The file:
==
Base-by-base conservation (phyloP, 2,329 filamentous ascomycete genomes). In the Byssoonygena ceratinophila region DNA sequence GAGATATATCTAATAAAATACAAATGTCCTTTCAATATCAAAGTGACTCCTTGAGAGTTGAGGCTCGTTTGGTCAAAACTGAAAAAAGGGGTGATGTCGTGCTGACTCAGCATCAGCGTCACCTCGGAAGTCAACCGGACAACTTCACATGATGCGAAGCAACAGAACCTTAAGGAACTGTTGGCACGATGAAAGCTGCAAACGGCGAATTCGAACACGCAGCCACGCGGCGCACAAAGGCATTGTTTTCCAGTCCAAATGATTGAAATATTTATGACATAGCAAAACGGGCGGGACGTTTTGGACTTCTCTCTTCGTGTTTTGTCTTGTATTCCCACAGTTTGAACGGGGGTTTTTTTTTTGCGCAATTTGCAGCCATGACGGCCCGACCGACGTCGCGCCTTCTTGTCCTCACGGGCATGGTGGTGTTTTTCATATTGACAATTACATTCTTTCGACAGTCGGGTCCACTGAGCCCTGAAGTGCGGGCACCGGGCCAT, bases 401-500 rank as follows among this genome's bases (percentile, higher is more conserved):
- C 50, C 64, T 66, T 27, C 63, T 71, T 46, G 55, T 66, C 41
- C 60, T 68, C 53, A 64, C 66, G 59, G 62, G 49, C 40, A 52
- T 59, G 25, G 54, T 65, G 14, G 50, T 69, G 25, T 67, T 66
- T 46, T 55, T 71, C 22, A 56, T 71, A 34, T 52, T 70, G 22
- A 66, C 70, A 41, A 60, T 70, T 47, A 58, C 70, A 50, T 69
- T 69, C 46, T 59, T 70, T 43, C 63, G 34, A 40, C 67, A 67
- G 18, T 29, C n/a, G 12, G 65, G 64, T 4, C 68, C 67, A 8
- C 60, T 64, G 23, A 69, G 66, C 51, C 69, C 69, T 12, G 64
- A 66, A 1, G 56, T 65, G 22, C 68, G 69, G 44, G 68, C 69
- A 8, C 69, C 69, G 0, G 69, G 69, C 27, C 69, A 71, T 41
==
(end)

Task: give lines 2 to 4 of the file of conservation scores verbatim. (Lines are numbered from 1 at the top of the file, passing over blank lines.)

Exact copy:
- C 50, C 64, T 66, T 27, C 63, T 71, T 46, G 55, T 66, C 41
- C 60, T 68, C 53, A 64, C 66, G 59, G 62, G 49, C 40, A 52
- T 59, G 25, G 54, T 65, G 14, G 50, T 69, G 25, T 67, T 66